Number of protons and neutrons gives mass number
Protons and neutrons are made up of quarks.
Models of Matter, final
Up, down, strange, charmed, bottom, top
Fractional electric charges
+⅔ of a proton
Up, charmed, top
⅓ of a proton
Down, strange, bottom
An important problem-solving technique is to build a model for a problem.
Identify a system of physical components for the problem
Make predictions of the behavior of the system based on the interactions
among the components and/or the components and the environment
Basic Quantities and Their Dimension
Dimension has a specific meaning – it denotes the physical nature of a quantity.
Dimensions are often denoted with square brackets.
Dimensions and Units
Each dimension can have many actual units.
Table 1.5 for the dimensions and units of some derived quantities
Technique to check the correctness of an equation or to assist in deriving an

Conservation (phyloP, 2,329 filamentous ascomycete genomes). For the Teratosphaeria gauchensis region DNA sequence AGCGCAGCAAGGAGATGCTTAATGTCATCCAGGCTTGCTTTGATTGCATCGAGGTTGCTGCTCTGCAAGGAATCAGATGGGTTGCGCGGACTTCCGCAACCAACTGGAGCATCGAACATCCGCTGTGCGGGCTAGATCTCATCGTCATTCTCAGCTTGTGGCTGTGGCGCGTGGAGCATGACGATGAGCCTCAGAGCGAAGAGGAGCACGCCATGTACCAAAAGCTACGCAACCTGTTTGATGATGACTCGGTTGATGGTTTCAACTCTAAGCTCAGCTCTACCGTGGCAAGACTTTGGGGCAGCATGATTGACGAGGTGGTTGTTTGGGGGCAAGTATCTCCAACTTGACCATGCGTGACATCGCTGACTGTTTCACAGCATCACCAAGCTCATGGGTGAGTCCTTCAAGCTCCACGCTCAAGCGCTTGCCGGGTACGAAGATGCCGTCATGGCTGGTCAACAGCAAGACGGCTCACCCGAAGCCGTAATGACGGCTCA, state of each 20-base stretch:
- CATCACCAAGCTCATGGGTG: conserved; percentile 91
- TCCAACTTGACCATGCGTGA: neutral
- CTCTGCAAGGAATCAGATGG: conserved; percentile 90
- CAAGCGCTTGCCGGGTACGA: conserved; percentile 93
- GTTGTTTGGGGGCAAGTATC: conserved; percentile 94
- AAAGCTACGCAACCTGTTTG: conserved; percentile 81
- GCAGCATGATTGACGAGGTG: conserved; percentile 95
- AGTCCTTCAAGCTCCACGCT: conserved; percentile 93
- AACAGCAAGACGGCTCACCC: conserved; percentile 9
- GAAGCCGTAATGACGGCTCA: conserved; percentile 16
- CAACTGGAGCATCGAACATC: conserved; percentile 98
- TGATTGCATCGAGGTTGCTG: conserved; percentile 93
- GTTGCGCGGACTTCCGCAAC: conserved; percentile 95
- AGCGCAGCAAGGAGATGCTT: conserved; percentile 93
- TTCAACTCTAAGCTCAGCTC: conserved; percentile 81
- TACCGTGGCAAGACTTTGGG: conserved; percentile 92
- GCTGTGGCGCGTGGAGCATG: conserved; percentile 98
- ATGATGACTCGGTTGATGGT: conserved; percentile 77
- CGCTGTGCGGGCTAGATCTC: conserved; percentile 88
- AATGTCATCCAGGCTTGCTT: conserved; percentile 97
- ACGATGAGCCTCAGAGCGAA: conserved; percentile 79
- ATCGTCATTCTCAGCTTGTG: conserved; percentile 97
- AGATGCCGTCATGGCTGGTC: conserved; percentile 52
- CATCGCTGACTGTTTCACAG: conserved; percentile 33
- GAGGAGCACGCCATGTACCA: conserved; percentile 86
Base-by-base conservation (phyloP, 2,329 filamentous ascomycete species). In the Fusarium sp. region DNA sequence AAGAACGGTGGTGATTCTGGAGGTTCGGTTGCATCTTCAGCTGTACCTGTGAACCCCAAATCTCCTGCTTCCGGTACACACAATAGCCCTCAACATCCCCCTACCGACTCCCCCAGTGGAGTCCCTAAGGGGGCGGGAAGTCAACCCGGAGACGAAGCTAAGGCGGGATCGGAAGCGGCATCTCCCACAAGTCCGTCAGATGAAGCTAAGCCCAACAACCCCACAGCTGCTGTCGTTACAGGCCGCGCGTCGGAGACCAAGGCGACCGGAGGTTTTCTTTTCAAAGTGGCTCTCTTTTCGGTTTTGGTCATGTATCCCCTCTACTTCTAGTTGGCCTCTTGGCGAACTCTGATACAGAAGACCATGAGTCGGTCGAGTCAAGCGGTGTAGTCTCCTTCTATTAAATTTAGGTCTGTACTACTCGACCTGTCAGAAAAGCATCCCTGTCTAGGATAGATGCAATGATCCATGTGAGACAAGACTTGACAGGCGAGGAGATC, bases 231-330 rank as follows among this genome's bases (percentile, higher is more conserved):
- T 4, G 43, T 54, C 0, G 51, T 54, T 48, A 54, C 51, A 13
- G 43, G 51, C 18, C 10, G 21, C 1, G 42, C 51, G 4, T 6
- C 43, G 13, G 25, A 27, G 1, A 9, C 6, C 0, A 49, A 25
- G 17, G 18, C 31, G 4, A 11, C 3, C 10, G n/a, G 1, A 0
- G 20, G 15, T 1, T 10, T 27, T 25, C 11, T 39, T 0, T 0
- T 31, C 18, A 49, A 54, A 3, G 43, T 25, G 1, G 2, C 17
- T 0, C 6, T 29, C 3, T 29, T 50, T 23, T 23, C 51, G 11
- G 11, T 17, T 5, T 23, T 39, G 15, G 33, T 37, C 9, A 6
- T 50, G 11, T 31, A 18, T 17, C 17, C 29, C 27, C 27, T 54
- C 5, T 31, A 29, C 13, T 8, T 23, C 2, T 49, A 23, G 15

Dimensions (length, mass, time, combinations) can be treated as algebraic
Add, subtract, multiply, divide
Both sides of equation must have the same dimensions.
Any relationship can be correct only if the dimensions on both sides of the
equation are the same.
Cannot give numerical factors: this is its limitation
Dimensional Analysis, example
Given the equation: x = ½ at 2
Check dimensions on each side:
The T2’s cancel, leaving L for the dimensions of each side.
The equation is dimensionally correct.
There are no dimensions for the constant.
Dimensional Analysis to Determine a Power Law
Determine powers in a proportionality
Example: find the exponents in the expression
You must have lengths on both sides.
Acceleration has dimensions of L/T2
Time has dimensions of T.
x a t
The symbol used in an equation is not necessarily the symbol used for its
Some quantities have one symbol used consistently.
For example, time is t virtually all the time.
Some quantities have many symbols used, depending upon the specific situation.
For example, lengths may be x, y, z, r, d, h, etc.
The dimensions will be given with a capitalized, non-italic letter.
The algebraic symbol will be italicized.